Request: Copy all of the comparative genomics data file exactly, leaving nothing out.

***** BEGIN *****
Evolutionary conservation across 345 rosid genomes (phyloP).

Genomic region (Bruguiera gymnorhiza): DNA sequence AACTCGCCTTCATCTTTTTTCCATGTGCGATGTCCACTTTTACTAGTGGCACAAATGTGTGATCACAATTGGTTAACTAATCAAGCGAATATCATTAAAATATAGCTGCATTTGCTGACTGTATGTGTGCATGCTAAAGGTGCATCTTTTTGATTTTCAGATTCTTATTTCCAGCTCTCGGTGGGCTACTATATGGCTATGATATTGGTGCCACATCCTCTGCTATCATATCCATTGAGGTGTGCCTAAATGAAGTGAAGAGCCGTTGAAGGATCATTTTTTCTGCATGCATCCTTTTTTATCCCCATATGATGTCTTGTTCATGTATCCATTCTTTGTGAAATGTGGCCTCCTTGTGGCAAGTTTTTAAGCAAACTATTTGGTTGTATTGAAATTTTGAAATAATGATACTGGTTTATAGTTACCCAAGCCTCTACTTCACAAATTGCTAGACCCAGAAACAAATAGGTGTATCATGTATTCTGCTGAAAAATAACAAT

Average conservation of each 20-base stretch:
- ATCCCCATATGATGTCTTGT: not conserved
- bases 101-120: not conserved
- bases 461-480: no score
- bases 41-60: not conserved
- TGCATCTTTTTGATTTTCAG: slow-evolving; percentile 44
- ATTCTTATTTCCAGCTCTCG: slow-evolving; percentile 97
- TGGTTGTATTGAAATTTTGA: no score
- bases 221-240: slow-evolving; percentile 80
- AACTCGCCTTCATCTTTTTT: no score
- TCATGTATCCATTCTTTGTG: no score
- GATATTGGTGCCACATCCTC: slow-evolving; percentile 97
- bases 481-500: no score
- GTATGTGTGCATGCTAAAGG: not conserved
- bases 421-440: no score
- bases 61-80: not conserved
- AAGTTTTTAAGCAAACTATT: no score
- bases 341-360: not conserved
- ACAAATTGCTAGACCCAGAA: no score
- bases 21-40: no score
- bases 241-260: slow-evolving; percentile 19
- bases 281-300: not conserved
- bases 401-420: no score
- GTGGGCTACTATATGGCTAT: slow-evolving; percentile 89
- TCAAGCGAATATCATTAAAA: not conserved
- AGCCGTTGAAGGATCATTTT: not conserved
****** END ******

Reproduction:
Evolutionary conservation across 345 rosid genomes (phyloP).

Genomic region (Bruguiera gymnorhiza): DNA sequence AACTCGCCTTCATCTTTTTTCCATGTGCGATGTCCACTTTTACTAGTGGCACAAATGTGTGATCACAATTGGTTAACTAATCAAGCGAATATCATTAAAATATAGCTGCATTTGCTGACTGTATGTGTGCATGCTAAAGGTGCATCTTTTTGATTTTCAGATTCTTATTTCCAGCTCTCGGTGGGCTACTATATGGCTATGATATTGGTGCCACATCCTCTGCTATCATATCCATTGAGGTGTGCCTAAATGAAGTGAAGAGCCGTTGAAGGATCATTTTTTCTGCATGCATCCTTTTTTATCCCCATATGATGTCTTGTTCATGTATCCATTCTTTGTGAAATGTGGCCTCCTTGTGGCAAGTTTTTAAGCAAACTATTTGGTTGTATTGAAATTTTGAAATAATGATACTGGTTTATAGTTACCCAAGCCTCTACTTCACAAATTGCTAGACCCAGAAACAAATAGGTGTATCATGTATTCTGCTGAAAAATAACAAT

Average conservation of each 20-base stretch:
- ATCCCCATATGATGTCTTGT: not conserved
- bases 101-120: not conserved
- bases 461-480: no score
- bases 41-60: not conserved
- TGCATCTTTTTGATTTTCAG: slow-evolving; percentile 44
- ATTCTTATTTCCAGCTCTCG: slow-evolving; percentile 97
- TGGTTGTATTGAAATTTTGA: no score
- bases 221-240: slow-evolving; percentile 80
- AACTCGCCTTCATCTTTTTT: no score
- TCATGTATCCATTCTTTGTG: no score
- GATATTGGTGCCACATCCTC: slow-evolving; percentile 97
- bases 481-500: no score
- GTATGTGTGCATGCTAAAGG: not conserved
- bases 421-440: no score
- bases 61-80: not conserved
- AAGTTTTTAAGCAAACTATT: no score
- bases 341-360: not conserved
- ACAAATTGCTAGACCCAGAA: no score
- bases 21-40: no score
- bases 241-260: slow-evolving; percentile 19
- bases 281-300: not conserved
- bases 401-420: no score
- GTGGGCTACTATATGGCTAT: slow-evolving; percentile 89
- TCAAGCGAATATCATTAAAA: not conserved
- AGCCGTTGAAGGATCATTTT: not conserved